The European Union Trademark (EUTM) registration system provides for a single registration process covering all current and future country member states. This provides cost efficiency as well as great savings in time but is an all or nothing approach. This means that, should a EUTM application get rejected by the European Union Intellectual Property Office (EUIPO), this will result in no registration for the whole of the EU. An application cannot be accepted or rejected for parts of the EU. Considering this, an applicant must clarify the degree of investment and expansion in those countries. It is generally recommended to proceed with national registrations for the specific countries as well as for an EUTM application which will act as a safety net.
There exists no requirement for prior use of the trademark (TM). The EU is a first to file jurisdiction i.e., the first person to file for a TM registration will be the one to own the exclusive right in the TM.
Unlike the international trademark system based on the Madrid protocol and agreement, the European system has no requirement for an existing base application. Therefore, applicants may proceed directly with a European TM application as in the case of national TM applications.
Contrary to public opinion, a Cypriot Trademark registration offers protection only within Cypriot territory. A national registration such as this one will neither offer protection nor enforcement throughout the EU.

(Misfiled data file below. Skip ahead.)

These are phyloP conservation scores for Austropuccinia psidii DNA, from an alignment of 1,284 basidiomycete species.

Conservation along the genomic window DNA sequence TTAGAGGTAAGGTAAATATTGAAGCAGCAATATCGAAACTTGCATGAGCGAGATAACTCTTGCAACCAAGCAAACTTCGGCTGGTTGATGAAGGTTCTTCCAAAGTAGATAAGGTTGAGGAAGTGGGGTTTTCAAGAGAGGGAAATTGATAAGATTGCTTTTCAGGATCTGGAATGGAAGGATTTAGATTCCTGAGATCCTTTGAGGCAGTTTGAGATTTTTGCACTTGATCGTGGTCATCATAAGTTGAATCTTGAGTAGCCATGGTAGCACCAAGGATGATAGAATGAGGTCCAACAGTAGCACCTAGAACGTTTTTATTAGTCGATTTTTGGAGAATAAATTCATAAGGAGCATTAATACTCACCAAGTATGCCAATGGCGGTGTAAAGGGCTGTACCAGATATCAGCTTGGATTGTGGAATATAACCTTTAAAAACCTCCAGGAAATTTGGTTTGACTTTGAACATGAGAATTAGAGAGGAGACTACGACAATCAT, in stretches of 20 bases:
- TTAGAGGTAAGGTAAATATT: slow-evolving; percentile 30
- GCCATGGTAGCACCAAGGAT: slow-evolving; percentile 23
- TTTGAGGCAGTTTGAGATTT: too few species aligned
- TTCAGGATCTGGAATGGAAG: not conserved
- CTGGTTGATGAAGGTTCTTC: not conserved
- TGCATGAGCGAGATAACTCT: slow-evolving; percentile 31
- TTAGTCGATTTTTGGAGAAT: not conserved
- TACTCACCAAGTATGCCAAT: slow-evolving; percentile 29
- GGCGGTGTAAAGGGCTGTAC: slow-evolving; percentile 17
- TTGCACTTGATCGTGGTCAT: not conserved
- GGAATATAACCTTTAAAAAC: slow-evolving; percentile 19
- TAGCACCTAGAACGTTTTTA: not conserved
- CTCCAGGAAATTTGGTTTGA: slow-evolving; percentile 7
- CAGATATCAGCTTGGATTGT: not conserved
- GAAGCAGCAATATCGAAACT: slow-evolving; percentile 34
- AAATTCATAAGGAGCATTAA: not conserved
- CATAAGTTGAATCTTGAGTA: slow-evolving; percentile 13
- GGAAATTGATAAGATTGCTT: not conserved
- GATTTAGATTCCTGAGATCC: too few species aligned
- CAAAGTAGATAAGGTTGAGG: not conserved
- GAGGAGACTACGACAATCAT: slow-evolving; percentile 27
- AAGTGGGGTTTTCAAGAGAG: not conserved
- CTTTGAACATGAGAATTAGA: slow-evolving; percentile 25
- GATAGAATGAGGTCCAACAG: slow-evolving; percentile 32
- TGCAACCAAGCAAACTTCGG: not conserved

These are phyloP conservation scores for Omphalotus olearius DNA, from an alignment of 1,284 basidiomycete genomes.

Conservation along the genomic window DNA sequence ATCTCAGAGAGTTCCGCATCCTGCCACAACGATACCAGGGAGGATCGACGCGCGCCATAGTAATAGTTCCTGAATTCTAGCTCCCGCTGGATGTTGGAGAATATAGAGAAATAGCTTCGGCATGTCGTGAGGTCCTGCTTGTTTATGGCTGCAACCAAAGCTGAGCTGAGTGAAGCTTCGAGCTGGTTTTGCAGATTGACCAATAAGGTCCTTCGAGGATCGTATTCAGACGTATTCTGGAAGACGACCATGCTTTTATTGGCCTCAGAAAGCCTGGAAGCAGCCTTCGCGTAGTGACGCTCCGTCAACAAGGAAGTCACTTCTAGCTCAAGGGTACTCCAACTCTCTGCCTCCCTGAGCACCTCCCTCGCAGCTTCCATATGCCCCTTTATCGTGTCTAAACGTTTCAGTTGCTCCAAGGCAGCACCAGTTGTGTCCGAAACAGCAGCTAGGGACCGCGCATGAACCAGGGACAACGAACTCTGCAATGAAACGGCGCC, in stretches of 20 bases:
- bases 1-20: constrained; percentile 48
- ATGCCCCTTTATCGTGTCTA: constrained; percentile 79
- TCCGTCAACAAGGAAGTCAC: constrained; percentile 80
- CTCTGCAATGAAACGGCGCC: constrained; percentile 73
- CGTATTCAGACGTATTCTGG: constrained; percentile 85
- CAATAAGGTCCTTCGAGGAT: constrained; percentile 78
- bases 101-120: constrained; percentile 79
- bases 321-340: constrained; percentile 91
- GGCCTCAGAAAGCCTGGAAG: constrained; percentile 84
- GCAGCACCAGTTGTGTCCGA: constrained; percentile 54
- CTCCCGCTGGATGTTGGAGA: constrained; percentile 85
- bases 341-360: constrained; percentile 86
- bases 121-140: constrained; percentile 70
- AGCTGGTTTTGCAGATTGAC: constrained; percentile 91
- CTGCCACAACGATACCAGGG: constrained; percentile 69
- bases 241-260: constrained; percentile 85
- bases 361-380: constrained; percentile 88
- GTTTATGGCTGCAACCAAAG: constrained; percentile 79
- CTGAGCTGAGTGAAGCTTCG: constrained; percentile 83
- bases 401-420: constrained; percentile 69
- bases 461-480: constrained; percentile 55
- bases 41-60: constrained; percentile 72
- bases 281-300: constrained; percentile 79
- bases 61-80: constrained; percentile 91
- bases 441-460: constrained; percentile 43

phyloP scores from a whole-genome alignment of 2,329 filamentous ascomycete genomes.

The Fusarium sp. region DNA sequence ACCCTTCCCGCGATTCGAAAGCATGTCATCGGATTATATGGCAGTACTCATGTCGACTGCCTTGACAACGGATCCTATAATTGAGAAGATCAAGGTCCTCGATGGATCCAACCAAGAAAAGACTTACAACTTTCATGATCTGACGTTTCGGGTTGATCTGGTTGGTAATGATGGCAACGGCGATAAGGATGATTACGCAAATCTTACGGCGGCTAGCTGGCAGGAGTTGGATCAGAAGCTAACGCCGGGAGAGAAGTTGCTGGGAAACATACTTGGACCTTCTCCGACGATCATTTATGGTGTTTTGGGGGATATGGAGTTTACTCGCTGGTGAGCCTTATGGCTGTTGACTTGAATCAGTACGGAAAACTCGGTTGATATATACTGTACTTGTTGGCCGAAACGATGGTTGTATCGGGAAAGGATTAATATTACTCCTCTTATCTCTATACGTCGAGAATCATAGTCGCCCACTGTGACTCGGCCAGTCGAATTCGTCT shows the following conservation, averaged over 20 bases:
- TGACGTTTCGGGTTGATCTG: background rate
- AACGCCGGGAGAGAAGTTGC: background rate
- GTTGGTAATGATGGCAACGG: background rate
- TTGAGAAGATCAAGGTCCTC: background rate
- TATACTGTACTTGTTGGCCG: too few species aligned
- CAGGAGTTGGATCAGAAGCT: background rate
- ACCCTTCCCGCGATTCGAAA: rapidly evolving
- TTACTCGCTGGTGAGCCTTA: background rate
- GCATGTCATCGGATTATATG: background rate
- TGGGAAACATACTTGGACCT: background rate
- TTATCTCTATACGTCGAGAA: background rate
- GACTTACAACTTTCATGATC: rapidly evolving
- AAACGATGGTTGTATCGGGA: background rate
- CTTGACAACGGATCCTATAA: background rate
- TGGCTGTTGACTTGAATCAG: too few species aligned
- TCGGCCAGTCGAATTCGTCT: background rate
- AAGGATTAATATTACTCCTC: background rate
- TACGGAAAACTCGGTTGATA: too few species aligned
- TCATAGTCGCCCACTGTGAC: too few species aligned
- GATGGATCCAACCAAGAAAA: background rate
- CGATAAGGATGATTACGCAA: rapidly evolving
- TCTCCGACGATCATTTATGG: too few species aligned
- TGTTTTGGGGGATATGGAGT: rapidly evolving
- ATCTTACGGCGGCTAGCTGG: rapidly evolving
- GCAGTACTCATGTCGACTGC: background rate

Assuming that no opposition is lodged against the TM application, it will take approximately 6-8 months for a TM application to be registered.
This is often an important question at the time of applying. As explained in Question 1, if a national trademark application gets rejected, it will be rejected only in that country. The opponent pool is much wider in the case of EUTM applications contrasted to national TM applications. Therefore, the wiser choice will be to proceed with a national application and then with a EUTM application due to the fact that it might be easier for a national application to be registered and in the event that a EUTM application gets rejected, a registration will already be in place.
Claiming priority is a great way to strengthen the protection afforded when applying for multiple TMs worldwide or even between Member States and the EU. As an example, a EUTM will be afforded an earlier date of protection (priority date) which will be the same as the earlier national TM filing date. Priority, however, may only be claimed during the 6 months following the first filing. Therefore, a decision as regards claiming priority must be made prior to any filing.
The content of this article is valid as at the date of its first publication. It is intended to provide a general guide to the subject matter and does not constitute legal advice. We recommend that you seek professional advice on your specific matter before acting on any information provided. For further information or advice, please contact Agis Charalambous, Associate and Head of IP, Nicosia, at Telephone +357 22447777 or via Email: firstname.lastname@example.org